DAVIS COUNTY — Helicopters are still dropping water on the hot spots of the Francis Fire above Fruit Heights, and crews say they had it 20 percent contained by six p.m. Tuesday.
And one of the most interesting things to come out of press briefings on Tuesday was this: Investigators say the fire had actually been smoldering for a long time, and no one noticed it.
Crews say lightning caused the Francis Fire, but, the strike may have happened five or six days ago. Fire Spokesperson Kim Osborn calls the phenomenon “holdover.”
“Lightning exited under the ground in some roots. It smolders around and burns all that material, it gets really hot and comes up to the surface and those things on the surface start on fire,” she says.
She compares it to a campfire, saying, “In a campfire, you dig down, it appears to be cold on the top and all the heat is at the bottom.” She added, “If you’re not in the fire world, it probably doesn’t make sense. It’s more common in a big timber forest. You see that a lot, but, along here in the front, it’s not as common.”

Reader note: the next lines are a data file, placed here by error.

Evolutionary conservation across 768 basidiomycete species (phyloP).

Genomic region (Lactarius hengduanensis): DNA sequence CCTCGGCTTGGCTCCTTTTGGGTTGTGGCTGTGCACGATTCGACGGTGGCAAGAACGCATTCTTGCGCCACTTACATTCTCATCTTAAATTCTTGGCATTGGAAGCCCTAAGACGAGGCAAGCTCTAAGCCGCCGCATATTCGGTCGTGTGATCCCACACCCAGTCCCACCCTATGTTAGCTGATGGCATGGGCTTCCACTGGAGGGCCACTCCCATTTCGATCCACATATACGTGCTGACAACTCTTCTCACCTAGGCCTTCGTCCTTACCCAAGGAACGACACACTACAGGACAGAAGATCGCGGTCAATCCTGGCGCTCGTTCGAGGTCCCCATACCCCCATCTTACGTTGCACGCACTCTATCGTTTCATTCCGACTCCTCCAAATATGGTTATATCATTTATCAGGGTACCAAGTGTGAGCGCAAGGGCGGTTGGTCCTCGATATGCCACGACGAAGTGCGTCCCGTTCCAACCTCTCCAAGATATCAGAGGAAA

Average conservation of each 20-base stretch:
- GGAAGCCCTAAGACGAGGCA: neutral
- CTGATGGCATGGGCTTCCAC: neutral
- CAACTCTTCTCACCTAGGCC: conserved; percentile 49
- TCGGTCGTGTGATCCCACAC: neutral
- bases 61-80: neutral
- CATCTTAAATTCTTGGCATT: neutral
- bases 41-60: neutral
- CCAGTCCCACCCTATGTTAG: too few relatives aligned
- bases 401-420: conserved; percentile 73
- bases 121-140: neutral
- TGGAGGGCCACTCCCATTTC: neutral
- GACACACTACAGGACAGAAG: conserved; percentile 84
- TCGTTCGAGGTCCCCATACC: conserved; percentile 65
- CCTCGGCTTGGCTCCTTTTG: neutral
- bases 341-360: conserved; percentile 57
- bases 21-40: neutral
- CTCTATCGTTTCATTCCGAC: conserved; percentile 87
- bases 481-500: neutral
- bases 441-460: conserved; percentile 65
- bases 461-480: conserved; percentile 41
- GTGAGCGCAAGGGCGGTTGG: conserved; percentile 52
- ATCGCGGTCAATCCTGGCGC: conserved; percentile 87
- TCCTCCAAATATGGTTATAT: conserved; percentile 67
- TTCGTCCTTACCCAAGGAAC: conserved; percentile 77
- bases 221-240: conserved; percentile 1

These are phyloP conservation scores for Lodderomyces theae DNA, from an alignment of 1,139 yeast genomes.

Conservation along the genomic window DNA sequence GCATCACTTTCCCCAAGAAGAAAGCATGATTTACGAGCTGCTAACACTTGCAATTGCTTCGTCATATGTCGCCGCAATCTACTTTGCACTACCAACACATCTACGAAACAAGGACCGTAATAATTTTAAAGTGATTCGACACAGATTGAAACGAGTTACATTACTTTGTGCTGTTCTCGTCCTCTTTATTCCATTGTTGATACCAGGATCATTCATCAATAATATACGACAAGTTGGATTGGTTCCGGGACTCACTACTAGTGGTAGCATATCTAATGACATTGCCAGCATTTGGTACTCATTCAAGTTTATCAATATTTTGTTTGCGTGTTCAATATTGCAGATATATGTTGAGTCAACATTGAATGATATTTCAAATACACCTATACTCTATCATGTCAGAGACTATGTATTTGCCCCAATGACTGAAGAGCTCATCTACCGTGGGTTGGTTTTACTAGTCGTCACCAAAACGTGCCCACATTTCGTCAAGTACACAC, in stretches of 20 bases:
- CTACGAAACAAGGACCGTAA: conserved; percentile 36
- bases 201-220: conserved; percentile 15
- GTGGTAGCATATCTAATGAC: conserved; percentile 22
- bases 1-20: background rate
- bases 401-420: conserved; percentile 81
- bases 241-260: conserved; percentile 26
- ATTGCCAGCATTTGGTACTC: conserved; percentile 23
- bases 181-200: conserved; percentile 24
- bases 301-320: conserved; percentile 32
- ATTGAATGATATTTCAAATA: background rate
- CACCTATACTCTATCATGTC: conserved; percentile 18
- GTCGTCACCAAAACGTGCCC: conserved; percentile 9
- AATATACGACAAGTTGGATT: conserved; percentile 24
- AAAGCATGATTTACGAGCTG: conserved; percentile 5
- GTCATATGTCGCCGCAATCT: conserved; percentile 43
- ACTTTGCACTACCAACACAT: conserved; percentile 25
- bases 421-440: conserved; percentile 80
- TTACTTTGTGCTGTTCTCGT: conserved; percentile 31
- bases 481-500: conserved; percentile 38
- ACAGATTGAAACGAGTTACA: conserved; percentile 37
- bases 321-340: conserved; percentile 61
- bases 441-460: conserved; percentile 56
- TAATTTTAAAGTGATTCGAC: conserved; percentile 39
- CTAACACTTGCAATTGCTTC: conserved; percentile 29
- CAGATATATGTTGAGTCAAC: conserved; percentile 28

The evacuations around the fire have been lifted, but, Adams Canyon, Bair Canyon and the Bonneville Shoreline trail are still closed. The weather, that had been such a problem yesterday, was actually helpful on Tuesday.
Osborn says, “As they were watching things the temperatures dropped and the relative humidity came up. The fire petered out, a little bit.”
Air tankers are at the ready to drop more retardant around the fire, if needed.
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